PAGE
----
Minnesota lost 3,200 jobs last month, and the state added fewer jobs in March than initially thought, the state jobs agency said Thursday.
The new data provided more evidence that hiring has slowed sharply in the state this year amid an ultratight supply of workers. The agency said the number of unemployed workers is at a 17-year low.
Minnesota's unemployment rate remained at 3.2 percent in April, the lowest rate since 2000, the Department of Employment and Economic Development said.
The agency also revised its March data, initially reported as an increase of 2,900 jobs, to a gain of 400.
In a statement, DEED Commissioner Shawntera Hardy suggested that the snowstorms at the start of April may have played a role in the job losses. But the data showed a continuing slower pace of hiring, something that became visible last fall and turned more pronounced after the start of 2018.
In the 12 months that ended April 30, Minnesota employers added 11,659 jobs. That is about one-third the pace of 34,715 new jobs they added in the 12 months ending April 30, 2017.
"Generally low and stable unemployment and underemployment mean that Minnesota's economy is running very close to its full potential," DEED said in its outlook statement released with the data. In all, about 2.9 million Minnesotans have jobs.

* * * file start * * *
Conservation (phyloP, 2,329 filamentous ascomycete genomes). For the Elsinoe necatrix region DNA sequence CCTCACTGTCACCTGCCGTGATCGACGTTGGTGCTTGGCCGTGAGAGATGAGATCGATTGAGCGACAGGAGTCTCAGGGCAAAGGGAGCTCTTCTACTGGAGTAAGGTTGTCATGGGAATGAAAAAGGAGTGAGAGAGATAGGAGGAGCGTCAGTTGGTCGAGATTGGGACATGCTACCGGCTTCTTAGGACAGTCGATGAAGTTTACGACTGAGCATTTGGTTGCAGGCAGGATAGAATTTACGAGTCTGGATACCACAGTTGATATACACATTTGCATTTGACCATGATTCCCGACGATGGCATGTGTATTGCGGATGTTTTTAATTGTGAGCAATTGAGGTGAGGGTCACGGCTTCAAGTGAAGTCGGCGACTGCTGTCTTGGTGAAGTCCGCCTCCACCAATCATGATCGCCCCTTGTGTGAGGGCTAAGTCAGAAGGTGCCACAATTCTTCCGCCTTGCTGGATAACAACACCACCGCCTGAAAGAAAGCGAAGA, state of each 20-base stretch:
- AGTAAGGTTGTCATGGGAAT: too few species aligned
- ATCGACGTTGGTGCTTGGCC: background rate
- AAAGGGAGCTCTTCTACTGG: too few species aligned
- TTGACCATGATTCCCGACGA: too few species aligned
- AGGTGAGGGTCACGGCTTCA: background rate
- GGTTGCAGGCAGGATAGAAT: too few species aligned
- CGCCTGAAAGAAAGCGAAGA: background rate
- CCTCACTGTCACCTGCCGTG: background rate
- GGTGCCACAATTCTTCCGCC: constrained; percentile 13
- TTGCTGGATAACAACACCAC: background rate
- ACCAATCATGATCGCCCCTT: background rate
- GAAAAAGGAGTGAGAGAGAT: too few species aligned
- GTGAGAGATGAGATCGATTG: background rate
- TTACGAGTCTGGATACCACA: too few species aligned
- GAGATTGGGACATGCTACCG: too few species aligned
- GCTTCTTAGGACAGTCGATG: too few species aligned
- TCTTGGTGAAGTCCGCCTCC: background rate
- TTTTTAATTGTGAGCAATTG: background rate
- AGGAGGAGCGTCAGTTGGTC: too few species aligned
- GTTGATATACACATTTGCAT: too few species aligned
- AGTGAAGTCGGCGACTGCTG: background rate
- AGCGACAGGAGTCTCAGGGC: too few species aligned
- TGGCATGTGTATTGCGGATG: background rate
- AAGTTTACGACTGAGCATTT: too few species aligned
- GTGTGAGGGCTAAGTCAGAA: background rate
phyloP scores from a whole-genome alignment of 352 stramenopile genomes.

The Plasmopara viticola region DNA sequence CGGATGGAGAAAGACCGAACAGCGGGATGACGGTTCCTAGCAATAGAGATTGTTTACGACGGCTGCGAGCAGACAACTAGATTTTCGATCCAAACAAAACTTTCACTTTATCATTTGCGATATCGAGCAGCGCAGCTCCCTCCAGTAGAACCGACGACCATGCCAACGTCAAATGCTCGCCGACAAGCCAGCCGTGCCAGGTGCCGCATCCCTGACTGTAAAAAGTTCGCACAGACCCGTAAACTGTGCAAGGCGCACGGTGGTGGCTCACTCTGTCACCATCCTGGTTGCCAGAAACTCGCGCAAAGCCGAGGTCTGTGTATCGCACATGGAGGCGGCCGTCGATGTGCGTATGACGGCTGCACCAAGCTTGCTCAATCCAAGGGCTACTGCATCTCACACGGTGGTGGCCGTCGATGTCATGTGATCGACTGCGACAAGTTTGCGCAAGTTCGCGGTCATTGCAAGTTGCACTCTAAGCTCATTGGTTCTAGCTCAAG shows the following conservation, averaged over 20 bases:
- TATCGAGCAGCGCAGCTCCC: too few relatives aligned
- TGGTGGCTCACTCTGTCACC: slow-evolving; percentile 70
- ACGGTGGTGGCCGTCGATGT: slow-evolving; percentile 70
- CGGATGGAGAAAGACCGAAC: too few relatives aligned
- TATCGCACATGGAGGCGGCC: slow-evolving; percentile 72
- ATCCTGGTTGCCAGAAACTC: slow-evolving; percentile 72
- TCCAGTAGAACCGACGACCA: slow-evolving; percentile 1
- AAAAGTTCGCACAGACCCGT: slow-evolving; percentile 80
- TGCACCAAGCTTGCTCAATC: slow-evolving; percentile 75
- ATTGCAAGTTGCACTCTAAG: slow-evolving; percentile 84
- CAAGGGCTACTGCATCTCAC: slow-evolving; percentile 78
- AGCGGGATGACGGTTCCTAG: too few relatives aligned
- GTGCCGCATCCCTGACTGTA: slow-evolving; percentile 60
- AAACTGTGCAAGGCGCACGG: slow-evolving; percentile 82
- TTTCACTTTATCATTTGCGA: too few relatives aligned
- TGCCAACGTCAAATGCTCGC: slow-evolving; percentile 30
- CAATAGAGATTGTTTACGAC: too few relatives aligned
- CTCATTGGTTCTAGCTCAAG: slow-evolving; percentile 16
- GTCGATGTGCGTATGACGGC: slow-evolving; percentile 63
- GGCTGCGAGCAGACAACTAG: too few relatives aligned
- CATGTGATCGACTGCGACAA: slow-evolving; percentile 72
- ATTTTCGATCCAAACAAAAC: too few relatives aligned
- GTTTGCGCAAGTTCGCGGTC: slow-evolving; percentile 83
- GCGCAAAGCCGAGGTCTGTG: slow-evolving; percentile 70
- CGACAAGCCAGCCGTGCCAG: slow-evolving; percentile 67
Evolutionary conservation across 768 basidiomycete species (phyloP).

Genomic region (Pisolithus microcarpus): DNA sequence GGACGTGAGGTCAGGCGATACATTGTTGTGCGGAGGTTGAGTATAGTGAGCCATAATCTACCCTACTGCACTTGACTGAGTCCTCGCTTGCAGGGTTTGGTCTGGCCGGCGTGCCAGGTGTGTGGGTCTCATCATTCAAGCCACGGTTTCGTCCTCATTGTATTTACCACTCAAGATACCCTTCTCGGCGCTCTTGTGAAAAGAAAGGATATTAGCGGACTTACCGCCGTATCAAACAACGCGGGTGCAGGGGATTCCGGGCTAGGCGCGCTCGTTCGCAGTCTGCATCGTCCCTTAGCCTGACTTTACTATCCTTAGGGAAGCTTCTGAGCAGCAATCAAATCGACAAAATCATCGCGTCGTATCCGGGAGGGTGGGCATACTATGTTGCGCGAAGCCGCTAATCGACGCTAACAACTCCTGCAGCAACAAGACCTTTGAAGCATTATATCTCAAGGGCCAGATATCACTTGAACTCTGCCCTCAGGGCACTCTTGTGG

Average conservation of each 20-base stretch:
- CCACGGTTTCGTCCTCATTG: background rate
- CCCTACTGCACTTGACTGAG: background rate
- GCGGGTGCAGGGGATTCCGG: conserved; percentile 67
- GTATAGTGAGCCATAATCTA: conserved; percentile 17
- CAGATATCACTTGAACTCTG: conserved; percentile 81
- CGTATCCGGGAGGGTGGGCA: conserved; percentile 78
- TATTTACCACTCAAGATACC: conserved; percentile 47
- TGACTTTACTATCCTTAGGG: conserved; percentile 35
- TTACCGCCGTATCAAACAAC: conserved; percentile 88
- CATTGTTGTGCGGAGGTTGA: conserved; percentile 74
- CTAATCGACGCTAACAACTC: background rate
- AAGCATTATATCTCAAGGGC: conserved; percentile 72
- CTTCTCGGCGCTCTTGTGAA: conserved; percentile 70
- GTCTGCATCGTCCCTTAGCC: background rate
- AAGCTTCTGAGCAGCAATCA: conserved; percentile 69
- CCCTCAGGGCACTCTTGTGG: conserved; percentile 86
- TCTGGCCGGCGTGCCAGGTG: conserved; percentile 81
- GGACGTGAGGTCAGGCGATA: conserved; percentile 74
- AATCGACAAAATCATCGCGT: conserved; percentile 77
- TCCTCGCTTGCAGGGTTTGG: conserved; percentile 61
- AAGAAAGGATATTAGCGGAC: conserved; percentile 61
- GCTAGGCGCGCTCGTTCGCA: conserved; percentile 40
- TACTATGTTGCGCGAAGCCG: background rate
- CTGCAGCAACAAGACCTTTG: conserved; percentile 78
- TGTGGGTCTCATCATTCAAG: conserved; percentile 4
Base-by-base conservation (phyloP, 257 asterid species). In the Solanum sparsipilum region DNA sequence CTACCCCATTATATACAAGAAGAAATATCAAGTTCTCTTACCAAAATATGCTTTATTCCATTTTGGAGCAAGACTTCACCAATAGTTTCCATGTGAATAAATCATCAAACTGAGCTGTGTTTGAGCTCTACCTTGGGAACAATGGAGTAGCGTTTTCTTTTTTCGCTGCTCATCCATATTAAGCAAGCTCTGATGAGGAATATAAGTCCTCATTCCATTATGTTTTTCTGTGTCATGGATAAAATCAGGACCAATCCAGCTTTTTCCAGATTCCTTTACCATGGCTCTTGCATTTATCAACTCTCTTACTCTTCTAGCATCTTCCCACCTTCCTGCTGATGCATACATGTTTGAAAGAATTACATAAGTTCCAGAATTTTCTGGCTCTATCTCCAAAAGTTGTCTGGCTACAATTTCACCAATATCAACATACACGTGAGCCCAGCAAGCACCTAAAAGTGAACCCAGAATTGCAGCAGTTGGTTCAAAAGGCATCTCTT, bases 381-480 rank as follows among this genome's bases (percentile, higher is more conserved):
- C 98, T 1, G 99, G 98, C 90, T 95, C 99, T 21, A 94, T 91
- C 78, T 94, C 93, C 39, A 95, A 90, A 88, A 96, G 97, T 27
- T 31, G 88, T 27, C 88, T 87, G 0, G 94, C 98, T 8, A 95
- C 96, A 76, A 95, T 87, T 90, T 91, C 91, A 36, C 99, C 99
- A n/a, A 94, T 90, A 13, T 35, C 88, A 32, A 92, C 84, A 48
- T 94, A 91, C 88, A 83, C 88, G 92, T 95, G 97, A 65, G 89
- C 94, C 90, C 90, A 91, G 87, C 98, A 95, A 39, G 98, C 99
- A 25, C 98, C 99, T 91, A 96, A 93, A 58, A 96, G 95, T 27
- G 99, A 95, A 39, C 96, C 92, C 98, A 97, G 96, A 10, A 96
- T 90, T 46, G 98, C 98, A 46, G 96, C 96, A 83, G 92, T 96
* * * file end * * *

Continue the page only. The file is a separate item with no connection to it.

Unemployment remains higher for black and Hispanic workers than the state average, the agency said, "which shows that there is still room for improvement in the employment situation in the state." Black unemployment in April was reported at 6.8 percent and Hispanic unemployment was 3.6 percent, although the department said those numbers are based on smaller sample sizes and are more susceptible to measurement error.
In April, leisure and hospitality employers trimmed 3,600 jobs. Trade, transportation and utilities cut 2,000 jobs. There were smaller cuts in construction, professional and business services, and education and health services.
Other service employers, financial employers, manufacturers and government agencies registered upticks in hiring last month.
The Twin Cities, Duluth, St. Cloud and Mankato reported increases in jobs, while the Rochester area showed a 0.6 percent decline.